Death and Profits

When Hugh Westbrook pioneered hospice care, his organization saw to the needs of the dying. Fifteen years later nothing has changed -- except the politics and the profit margins.

"As a company, we will be required to make a combined lump sum repayment to the Federal Government of $351,871," Bennett wrote. "While we will remain in a strong cash position through the third quarter of fiscal year 1990, it is imperative that each hospice materially increase their census to meet your budget projections for the fiscal year."

Bennett warned that the forecast for the fourth quarter of the year looked even worse. "To meet these financial projections and to continue to have the needed cash to pay our vendors and expand our hospices, we must show substantial net income in the second half of the fiscal year, 1990."

On May 30, 1990, administrator Debi Dunlap responded by writing a memo to her Chicago staff stressing the need for placing hospice patients in hospital beds in order to increase the company's revenues. (HCI receives nearly four times more Medicare money A $386 per day A for a hospitalized patient than for a patient who remains at home.) "The low census in both inpatient units [leased hospital wards] cannot continue to occur," Dunlap wrote, repeating the theme of Bennett's cash-flow call-to-arms. "Quite frankly, it is strangling us financially."

The memo stated that if supervisors did not fill all of the beds in their hospital units every Friday, they would be called in on the weekend to do so. Dunlap also reiterated a standing policy: All new patients should be encouraged to spend their first day in the hospital for "evaluation" purposes. Dunlap concluded her memo with this reminder: "As always your in-patient is valuable."

Both Dunlap and a general manager for the Chicago area, Mark Singer, say the latter policy came straight out of Miami. "We were being flown back and forth from Chicago to Miami to learn corporate culture, to learn how the company operated," recalls Singer, who no longer works for Westbrook's company. "They were the ones who told us to make sure the admission counselor on a new signup tried to place that patient into the hospital, at least for the first 24 hours, under the guise of educating them to the hospice program. The Miami and Fort Lauderdale managers at that time were the ones who told us that. I didn't just make that up. They told us what to do." (A company spokesman denies that any such policy ever existed.)

At some point during the summer of 1990, Dunlap's memo, and a similar one written earlier by HCI regional vice president Susan Koziol, were leaked to the Chicago Tribune. (Bennett's original memo, however, was never publicized.)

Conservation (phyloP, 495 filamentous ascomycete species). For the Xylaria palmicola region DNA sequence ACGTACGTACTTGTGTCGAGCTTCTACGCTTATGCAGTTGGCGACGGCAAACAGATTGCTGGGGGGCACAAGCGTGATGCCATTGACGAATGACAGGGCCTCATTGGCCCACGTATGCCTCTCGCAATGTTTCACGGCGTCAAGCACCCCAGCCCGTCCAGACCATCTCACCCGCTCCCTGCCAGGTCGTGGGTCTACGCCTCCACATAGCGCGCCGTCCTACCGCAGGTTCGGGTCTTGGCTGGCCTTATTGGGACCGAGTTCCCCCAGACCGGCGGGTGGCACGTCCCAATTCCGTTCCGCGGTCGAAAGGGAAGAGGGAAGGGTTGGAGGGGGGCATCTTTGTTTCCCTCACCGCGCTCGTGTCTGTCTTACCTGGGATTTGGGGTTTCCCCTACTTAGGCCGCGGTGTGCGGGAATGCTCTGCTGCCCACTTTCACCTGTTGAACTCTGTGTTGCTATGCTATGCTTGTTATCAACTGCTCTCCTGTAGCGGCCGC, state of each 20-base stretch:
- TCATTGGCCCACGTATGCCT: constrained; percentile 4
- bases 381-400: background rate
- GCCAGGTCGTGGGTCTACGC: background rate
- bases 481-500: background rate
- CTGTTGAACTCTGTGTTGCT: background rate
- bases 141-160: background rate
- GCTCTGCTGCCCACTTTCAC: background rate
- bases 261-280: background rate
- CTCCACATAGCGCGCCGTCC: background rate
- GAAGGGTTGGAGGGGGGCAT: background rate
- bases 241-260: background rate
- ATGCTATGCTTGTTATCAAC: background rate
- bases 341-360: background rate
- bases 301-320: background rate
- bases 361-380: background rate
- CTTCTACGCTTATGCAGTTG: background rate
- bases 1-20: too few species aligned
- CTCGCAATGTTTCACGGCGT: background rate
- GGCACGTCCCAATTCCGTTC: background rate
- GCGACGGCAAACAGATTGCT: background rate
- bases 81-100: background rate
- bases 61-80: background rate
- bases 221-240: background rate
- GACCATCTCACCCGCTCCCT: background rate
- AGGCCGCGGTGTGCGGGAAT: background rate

When company officials learned the Tribune may have obtained these internal memoranda and might be preparing an investigative story, they scrambled to develop a strategy for response. On August 9, 1990, two Miami executives met at HCI's Miami offices with representatives from the Coral Gables public relations firm of Bruce Rubin Associates.

Summary notes from that meeting, written by a Rubin employee and reviewed by New Times, state: "Client [HCI] informed firm [Bruce Rubin Associates] about a potential crisis situation at the Lombard office in Chicago. An internal memo written concerning the in-patient census was thought to be acquired by the Chicago Tribune. Firm offered to call the Tribune and determine if they're working on a story on HCI." Reflecting company officials' concern, the memo also suggested, "In preparation for a crisis situation, firm suggests that all upper level management employees' phone numbers should be distributed to firm and client. Those numbers should include home numbers, car phone numbers, etc."

HCI executives in Chicago were also preparing for the worst. An August 21 memo from regional vice president Susan Koziol to her superiors in Miami recapped her meeting with the company's local attorney. Koziol warned that, in the attorney's opinion, "The Chicago media at-large is uniformly unfair, dishonest, and in search of 'news' that will increase readership. It is difficult to fight the press when they think they have a story."

Koziol also addressed HCI's options in dealing with the former employee suspected of leaking the internal documents to the Tribune. "Tortus [sic] behavior has not been evidenced by the former employee which would cause interrupted business opportunities or discontinued business operations," Koziol wrote in describing the attorney's comments. "Therefore no legal action can be supported other than to legally harass the former employee, if the corporation should desire, understanding no damages could be secured."

By August 23, when it was clear the Tribune was preparing a potentially embarrassing story, HCI dispatched two of its key executives to Chicago with a different sort of mission: damage control.

Esther Colliflower and Don Gaetz arrived sometime after 8:00 p.m. and went directly to the Chicago HCI office, where the region's top officials were waiting. "It also happened to be my first wedding anniversary, so I'll never forget the date," says Mark Singer, who at the time was general manager for HCI's hospice in Lombard, a suburb of Chicago. "Don and Esther had just flown in, and from about eight or nine o'clock at night until nearly one in the morning we all met in the board room of the Lombard office."

Recalls Gaetz: "It was my instinctive reaction, as someone who had established us in the Illinois area, to go there myself and find out for myself what was going on and if necessary take whatever Draconian measures I needed to take in order to safeguard the integrity of the company and to make sure patients were being properly cared for."

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